Koh, J.L. (2013, October 4). Erratic as thoughts: Goh Poh Seng’s lines from Batu Ferringhi. Quarterly Literary Review Singapore, 12 (4).
Lim, S. (1996, November 2). Singapore: Too much presence for young. The Straits Times, p. 25. Retrieved from NewspaperSG.
Mohammed A. Quayum, Wong, P.N., & Thumboo, E. (Eds.). (2009). Sharing borders: Studies in contemporary Singaporean-Malaysian literature I. Singapore: National Library Board, National Arts Council. (Call no.: RSING S820.9 SHA)
National Library Board. (2005). Literature development. Retrieved from NLB exhibitions website.
Phair, D. (2001, May 19). Living in exile, but the Dance never ends. The Straits Times, p. 21. Retrieved from NewspaperSG.
Poon, A., & Holden, P. & Lim, S.G-L. (Eds.). (2009). Writing Singapore: An historical anthology of Singapore literature. Singapore: NUS Press. (Call no.: RSING S820.8 WRI)
Tay, E. (2011). Colony, nation, and globalisation: Not at home in Singaporean and Malaysian literature. Singapore: NUS Press. (Call no.: RSING S820.9 TAY)
Thumboo, E., & Sayson, R.I. (2007). (Eds.). From the inside: Asia Pacific literature in Englishes (Vol. 1). Singapore: Ethos Books. (Call no.: RSING 427.95 WRI)
Yap, S. (2007, November 18). A pioneer returns home. The Straits Times, p. 70. Retrieved from NewspaperSG.
Wong, P.N. (2009). In the beginning: University Verse in the first decade of the University of Malaya (pp. 76–77). In Mohammed A. Quayum & P.N. Wong, (Eds.), Sharing borders: Studies in contemporary Singaporean-Malaysian literature 1. Singapore: National Library Board, National Arts Council. (Call no.: RSING S820.9 SHA) ↩
National Library Board. (2005). Literature development. Retrieved from NLB exhibitions website. ↩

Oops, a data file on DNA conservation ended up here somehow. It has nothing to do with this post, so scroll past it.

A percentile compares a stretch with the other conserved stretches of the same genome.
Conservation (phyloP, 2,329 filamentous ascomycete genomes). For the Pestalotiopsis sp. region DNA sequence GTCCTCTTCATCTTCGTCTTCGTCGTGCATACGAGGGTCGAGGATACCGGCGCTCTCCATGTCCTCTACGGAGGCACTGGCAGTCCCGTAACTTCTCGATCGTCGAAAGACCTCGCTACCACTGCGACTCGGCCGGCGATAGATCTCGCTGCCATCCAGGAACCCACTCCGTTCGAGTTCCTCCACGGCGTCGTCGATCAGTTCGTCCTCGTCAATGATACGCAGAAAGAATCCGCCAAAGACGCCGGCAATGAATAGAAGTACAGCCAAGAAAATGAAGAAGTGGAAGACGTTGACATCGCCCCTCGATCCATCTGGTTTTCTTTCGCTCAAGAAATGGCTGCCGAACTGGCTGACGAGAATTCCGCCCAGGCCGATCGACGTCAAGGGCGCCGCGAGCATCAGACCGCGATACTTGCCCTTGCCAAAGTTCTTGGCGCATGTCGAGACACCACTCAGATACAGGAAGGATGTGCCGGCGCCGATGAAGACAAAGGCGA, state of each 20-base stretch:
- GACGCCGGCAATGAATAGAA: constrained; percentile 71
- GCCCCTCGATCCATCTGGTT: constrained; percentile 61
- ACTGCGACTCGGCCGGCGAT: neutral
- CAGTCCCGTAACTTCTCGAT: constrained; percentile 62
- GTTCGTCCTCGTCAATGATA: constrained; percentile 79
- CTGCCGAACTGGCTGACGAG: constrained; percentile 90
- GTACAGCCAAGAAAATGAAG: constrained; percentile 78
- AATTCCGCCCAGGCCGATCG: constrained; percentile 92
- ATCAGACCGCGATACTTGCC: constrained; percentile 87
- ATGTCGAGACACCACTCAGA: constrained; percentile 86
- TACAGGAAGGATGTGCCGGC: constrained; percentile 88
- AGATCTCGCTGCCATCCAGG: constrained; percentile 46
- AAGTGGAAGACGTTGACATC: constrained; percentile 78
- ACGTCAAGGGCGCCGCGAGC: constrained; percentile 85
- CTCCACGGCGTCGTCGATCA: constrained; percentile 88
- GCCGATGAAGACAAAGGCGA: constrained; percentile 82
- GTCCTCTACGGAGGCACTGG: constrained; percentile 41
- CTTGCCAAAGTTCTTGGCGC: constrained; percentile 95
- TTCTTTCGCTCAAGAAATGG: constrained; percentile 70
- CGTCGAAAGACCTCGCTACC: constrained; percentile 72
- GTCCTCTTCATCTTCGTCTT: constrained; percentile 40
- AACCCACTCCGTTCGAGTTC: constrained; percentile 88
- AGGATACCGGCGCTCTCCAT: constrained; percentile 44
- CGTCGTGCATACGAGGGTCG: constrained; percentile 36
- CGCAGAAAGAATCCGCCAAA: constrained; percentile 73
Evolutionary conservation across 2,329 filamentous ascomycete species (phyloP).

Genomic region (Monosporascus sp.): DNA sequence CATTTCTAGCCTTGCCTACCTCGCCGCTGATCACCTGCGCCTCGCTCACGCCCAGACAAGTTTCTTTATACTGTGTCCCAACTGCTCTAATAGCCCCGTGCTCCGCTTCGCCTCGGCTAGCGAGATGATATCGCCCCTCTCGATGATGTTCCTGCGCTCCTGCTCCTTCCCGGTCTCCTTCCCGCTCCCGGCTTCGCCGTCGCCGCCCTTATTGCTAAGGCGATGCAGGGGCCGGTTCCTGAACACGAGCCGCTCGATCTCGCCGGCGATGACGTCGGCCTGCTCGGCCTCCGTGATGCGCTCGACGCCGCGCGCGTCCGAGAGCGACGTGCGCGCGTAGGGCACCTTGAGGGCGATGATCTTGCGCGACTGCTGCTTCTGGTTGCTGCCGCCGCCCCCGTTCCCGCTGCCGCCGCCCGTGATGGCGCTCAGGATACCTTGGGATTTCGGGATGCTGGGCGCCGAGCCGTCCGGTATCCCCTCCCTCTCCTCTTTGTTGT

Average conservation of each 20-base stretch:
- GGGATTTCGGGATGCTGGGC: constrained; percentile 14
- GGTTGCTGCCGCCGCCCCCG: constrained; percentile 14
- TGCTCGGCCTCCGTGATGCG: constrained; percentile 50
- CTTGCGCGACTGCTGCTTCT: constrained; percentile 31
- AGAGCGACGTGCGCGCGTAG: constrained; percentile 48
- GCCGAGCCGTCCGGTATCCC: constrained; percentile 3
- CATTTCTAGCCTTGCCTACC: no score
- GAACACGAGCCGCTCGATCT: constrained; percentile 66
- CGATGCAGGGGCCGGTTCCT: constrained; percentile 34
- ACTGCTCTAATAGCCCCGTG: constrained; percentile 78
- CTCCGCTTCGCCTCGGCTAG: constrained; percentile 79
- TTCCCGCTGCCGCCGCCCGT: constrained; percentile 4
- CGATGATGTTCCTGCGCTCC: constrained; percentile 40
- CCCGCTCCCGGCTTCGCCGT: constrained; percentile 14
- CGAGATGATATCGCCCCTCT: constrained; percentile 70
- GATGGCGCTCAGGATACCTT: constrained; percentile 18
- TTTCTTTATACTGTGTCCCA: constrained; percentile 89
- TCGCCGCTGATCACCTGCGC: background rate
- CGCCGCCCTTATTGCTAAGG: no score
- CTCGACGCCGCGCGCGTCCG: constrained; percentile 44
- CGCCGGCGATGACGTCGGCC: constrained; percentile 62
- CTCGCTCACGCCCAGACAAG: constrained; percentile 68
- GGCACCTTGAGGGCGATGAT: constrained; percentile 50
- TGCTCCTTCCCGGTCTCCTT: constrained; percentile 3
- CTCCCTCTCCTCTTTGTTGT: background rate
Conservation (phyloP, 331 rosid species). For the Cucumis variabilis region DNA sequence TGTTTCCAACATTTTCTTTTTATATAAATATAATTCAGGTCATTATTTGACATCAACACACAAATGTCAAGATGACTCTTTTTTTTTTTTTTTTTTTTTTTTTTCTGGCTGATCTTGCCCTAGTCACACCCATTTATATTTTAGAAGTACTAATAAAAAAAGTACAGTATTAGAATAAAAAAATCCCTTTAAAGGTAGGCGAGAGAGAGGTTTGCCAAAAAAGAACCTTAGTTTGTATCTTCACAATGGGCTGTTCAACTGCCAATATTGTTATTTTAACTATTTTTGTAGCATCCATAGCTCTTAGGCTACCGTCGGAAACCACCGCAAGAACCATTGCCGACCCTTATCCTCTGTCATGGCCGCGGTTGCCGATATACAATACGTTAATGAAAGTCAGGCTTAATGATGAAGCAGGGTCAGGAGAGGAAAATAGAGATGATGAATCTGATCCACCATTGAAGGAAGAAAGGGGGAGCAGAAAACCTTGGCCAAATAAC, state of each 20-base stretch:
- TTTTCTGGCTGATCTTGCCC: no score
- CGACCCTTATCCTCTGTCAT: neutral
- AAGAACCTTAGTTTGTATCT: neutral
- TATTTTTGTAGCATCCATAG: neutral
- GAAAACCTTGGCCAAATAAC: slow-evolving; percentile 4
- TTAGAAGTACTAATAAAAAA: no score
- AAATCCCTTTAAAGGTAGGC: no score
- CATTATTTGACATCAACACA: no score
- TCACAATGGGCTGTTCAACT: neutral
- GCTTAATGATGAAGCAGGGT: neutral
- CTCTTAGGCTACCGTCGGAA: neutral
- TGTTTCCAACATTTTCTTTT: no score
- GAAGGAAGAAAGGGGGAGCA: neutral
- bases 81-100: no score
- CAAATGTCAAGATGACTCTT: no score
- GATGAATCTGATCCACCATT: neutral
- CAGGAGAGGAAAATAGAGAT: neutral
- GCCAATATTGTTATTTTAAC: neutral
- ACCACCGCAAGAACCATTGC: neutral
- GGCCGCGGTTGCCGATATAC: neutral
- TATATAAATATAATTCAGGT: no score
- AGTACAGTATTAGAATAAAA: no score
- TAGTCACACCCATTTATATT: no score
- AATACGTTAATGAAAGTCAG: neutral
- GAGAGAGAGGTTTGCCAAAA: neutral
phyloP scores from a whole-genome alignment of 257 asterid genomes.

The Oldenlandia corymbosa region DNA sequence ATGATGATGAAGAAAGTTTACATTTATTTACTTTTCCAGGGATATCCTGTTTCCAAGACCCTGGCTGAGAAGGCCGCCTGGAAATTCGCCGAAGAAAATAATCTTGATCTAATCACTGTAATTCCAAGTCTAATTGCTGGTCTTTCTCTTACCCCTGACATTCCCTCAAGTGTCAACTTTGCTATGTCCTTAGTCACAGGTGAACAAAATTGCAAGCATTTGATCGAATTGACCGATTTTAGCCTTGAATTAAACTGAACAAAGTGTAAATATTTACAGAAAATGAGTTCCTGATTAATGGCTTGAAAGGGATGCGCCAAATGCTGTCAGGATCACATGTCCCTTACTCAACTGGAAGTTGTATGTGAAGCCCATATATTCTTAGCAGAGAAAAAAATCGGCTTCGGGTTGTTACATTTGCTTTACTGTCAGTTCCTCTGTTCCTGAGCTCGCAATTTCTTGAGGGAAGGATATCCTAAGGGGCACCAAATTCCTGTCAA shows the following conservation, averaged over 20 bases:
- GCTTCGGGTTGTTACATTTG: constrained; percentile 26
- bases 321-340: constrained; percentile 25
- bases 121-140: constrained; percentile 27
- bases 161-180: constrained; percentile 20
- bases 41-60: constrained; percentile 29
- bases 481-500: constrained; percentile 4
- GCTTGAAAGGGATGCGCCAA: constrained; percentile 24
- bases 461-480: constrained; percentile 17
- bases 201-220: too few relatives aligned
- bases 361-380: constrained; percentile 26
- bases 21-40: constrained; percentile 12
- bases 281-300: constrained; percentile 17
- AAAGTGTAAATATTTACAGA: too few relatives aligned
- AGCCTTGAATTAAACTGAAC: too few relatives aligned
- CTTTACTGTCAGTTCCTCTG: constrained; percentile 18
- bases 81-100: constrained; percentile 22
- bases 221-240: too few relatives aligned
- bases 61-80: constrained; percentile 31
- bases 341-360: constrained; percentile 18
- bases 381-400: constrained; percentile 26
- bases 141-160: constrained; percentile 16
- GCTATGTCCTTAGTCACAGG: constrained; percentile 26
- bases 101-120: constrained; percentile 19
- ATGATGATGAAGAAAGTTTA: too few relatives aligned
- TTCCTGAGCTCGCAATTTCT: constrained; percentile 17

Tay, E. (2011). Nationalism and literature: Two poems concerning the Merlion and Karim Raslan’s “Heroes” (p. 79). In Colony, nation, and globalisation: Not at home in Singaporean and Malaysian literature. Singapore: NUS Press. (Call no.: RSING S820.9 TAY) ↩
Poon, A., & Holden, P. & Lim, S.G-L. (Eds.). (2009). Section 2, 1965–1990: Introduction (p. 174). A. Poon, P. Holden & S.G-L. Lim. (Eds.), Writing Singapore: An historical anthology of Singapore literature. Singapore: NUS Press. (Call no.: RSING S820.8 WRI) ↩
Heng, M., & Gwee, L.S. (Eds.). (2012). Biography (p. 32). In Edwin Thumboo: Time-travelling: A select annotated bibliography. Singapore: National Library Board. (Call no.: RSING S821 EDW) ↩
Lee, A.S.Y. (2009). Caught between earth and sky: The life and works of Goh Poh Seng (p. 213). In Mohammed A. Quayum & P.N. Wong, (Eds.), Sharing borders: Studies in contemporary Singaporean-Malaysian literature 1. Singapore: National Library Board, National Arts Council. (Call no.: RSING S820.9 SHA) ↩
Goh, K.S. (2011). Home: A loaded world. In Dias-Pura. Retrieved from gohkasan wordpress website. ↩
Koh, J.L. (2013, October 4). Erratic as thoughts: Goh Poh Seng’s lines from Batu Ferringhi. Quarterly Literary Review Singapore, 12 (4). ↩
Poon, A., & Holden, P. & Lim, S.G-L. (Eds.). (2009). Section 3, 1990: Present: Introduction (pp. 361–362). In Writing Singapore: An historical anthology of Singapore literature. Singapore: NUS Press. (Call no.: RSING S820.8 WRI) ↩
Gwee, L.S. (2007). Two renaissances: Singapore’s new poetry and its discontents (Vol. 1; p. 202). In E. Thumboo & R.I. Sayson. (Eds.). Thumboo, E., & Sayson, R.I. (2007). (Eds.). From the inside: Asia Pacific literature in Englishes. Singapore: Ethos Books. (Call no.: RSING 427.95 WRI) ↩
Tay, E. (2011). Two Singaporeans in America: Hwee Hwee Tan’s mammon Inc., and Simon Tay’s alien Asian (p. 121). In Colony, nation, and globalisation: Not at home in Singaporean and Malaysian literature. Singapore: NUS Press. (Call no.: RSING S820.9 TAY) ↩
Brewster, A. (2009). The traveller’s dream: Nation and diaspora in the work of Boey Kim Cheng (Vol. 2; p. 127). In L.S. Gwee (Ed.), Writing Asia: The literatures in Englishes. Singapore: Ethos Books. (Call no.: RSING 820.9 SHA) ↩